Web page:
Colin Au paced the polished marble floors of Miami’s fanciest hotel, waiting for the go-ahead to jumpstart a lavish development plan already on a fast track.
Au and his fellow Genting executives had stunned the city five months earlier on a May morning by announcing the Malaysian casino company’s purchase of The Miami Herald headquarters and plans to build a massive “destination resort” there. Genting promised a resort so spectacular and grand that it would lure vacationers from around the world, with or without a change in Florida’s gambling laws to allow a casino.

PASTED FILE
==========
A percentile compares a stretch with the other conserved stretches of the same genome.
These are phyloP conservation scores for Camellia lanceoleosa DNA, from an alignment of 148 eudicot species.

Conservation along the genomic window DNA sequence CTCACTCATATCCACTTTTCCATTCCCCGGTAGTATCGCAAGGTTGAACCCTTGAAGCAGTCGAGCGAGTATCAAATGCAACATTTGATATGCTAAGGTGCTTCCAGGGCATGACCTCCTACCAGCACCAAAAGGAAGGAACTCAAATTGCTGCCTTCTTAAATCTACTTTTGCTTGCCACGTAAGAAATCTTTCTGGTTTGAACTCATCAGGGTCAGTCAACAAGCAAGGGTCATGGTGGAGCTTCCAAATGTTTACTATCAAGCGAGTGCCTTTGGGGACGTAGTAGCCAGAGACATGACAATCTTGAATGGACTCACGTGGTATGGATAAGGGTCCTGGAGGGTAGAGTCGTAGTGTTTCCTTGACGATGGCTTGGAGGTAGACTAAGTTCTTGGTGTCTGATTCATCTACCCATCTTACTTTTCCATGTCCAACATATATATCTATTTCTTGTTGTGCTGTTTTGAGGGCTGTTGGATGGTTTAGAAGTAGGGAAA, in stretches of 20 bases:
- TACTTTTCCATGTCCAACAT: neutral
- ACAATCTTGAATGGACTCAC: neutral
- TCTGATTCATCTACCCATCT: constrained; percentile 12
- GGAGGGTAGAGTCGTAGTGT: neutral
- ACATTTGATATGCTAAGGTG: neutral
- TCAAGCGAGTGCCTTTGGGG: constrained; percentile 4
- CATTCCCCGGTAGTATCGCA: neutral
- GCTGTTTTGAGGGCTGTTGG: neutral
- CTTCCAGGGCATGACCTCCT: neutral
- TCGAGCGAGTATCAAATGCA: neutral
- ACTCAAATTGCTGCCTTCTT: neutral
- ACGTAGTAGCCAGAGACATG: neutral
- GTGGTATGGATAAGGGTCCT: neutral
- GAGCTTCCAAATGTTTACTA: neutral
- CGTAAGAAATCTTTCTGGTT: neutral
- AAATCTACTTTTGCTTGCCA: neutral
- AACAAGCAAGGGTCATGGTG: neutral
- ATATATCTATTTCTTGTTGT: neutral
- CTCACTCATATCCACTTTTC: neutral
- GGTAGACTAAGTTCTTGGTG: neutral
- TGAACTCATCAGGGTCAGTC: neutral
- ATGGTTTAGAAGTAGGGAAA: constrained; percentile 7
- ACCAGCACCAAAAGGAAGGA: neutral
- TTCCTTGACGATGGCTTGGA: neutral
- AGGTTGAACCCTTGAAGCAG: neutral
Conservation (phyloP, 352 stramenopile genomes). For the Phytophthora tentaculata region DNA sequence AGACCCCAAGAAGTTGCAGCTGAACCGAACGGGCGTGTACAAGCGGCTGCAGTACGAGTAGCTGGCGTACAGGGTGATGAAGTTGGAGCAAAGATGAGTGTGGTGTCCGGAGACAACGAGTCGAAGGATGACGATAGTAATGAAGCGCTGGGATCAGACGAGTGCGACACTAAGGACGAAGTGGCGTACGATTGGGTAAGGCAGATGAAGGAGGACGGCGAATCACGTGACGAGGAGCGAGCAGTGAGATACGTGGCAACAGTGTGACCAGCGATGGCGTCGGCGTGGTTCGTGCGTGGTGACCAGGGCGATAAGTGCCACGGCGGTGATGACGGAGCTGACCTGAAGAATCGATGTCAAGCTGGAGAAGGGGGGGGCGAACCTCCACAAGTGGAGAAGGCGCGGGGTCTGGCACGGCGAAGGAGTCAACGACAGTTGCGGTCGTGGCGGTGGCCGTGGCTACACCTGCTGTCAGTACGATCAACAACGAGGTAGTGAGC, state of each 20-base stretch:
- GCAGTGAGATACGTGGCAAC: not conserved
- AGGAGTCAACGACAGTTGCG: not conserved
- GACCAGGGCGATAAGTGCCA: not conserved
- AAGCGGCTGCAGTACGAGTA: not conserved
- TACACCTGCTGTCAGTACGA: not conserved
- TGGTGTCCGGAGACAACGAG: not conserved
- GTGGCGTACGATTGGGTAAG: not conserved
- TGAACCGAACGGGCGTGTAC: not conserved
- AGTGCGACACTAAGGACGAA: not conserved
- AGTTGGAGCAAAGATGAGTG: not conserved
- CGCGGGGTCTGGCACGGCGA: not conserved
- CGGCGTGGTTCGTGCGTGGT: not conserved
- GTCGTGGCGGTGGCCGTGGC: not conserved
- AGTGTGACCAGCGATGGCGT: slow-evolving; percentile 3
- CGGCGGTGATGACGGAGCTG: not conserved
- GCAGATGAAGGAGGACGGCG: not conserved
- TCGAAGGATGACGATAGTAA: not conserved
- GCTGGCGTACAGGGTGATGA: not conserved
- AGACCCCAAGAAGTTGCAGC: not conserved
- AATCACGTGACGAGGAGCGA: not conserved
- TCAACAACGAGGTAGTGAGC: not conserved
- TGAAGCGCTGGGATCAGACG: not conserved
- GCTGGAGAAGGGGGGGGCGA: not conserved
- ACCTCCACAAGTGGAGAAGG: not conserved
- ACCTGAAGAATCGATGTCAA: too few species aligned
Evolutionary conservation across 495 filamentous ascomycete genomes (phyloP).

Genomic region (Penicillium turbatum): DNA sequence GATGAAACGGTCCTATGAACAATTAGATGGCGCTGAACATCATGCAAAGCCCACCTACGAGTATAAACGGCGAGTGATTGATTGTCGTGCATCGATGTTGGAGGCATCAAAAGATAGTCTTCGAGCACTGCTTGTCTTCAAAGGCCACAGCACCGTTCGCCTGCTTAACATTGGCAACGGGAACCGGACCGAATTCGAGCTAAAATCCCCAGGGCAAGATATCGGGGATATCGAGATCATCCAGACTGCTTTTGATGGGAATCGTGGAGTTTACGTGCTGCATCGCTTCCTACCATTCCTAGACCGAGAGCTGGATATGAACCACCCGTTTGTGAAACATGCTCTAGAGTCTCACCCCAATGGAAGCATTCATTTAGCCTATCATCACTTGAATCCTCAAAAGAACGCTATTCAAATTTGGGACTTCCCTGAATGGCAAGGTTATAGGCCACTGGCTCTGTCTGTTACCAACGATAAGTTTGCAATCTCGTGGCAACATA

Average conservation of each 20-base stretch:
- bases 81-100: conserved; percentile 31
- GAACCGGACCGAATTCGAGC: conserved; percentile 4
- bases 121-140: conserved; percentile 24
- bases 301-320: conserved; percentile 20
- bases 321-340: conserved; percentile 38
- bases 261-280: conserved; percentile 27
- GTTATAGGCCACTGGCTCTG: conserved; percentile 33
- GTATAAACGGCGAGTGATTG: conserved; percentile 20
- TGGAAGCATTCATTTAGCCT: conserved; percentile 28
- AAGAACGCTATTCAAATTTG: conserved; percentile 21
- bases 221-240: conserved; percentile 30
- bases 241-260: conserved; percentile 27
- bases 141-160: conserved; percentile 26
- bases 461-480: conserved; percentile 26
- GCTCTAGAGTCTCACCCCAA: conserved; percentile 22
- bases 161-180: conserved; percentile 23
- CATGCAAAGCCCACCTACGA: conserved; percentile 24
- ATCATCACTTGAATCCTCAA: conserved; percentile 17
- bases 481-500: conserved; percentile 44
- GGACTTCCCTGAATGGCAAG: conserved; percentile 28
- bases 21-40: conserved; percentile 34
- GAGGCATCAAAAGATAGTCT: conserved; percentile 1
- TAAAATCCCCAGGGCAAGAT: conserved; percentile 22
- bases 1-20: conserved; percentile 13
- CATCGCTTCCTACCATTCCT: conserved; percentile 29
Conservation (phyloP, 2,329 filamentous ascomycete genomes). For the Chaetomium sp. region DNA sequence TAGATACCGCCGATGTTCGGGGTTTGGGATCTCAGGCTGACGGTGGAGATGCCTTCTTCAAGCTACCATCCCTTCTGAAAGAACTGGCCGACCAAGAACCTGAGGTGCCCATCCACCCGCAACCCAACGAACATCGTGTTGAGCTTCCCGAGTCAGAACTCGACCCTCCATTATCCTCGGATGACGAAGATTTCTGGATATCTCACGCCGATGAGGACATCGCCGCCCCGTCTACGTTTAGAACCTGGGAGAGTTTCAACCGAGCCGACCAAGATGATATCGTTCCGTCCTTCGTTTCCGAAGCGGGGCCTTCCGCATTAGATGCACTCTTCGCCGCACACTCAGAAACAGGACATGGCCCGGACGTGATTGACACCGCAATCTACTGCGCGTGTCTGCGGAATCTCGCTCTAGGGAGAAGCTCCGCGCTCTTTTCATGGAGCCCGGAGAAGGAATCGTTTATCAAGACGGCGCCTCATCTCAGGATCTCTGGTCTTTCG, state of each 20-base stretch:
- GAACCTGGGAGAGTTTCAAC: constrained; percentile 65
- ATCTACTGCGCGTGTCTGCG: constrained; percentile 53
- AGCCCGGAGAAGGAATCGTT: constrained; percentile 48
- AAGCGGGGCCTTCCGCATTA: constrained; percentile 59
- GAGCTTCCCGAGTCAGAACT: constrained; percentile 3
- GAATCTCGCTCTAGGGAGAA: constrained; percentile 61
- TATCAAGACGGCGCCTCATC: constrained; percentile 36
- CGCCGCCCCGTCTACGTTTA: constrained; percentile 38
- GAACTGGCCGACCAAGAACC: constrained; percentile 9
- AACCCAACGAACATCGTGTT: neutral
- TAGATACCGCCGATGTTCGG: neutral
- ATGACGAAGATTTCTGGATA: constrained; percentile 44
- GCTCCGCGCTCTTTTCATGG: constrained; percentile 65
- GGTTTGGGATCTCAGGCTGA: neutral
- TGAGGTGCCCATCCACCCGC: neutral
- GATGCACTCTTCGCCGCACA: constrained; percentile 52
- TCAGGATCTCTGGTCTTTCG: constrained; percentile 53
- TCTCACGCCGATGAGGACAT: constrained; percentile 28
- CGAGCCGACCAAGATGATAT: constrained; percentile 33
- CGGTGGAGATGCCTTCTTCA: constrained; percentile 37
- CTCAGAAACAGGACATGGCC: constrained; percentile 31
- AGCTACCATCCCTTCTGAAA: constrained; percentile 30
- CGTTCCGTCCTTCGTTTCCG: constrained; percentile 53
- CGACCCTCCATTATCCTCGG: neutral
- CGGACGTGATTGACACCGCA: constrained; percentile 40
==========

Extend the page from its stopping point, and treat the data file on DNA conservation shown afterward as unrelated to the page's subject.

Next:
That was the plan, and now that plan was about to change dramatically. Minutes before a ballroom reception at the Four Seasons Miami, Genting Chairman K.T. Lim arrived with the news he had just signed a $161 million deal to gain control of the Omni complex adjoining The Miami Herald land. Genting promised to open a casino there within six months of Florida changing its laws.
“We are taking a calculated risk,” Au said just before unveiling his plan to a crowd of local business leaders and elected officials. “We are responding to the concerns and trying to create jobs as fast as possible. The Omni is what’s called a decorator-ready solution.”
But the effort was beset by certain political realities and at least one key message foul-up by Au, who repeatedly called some criticisms "bullshit" during a Florida Senate committee.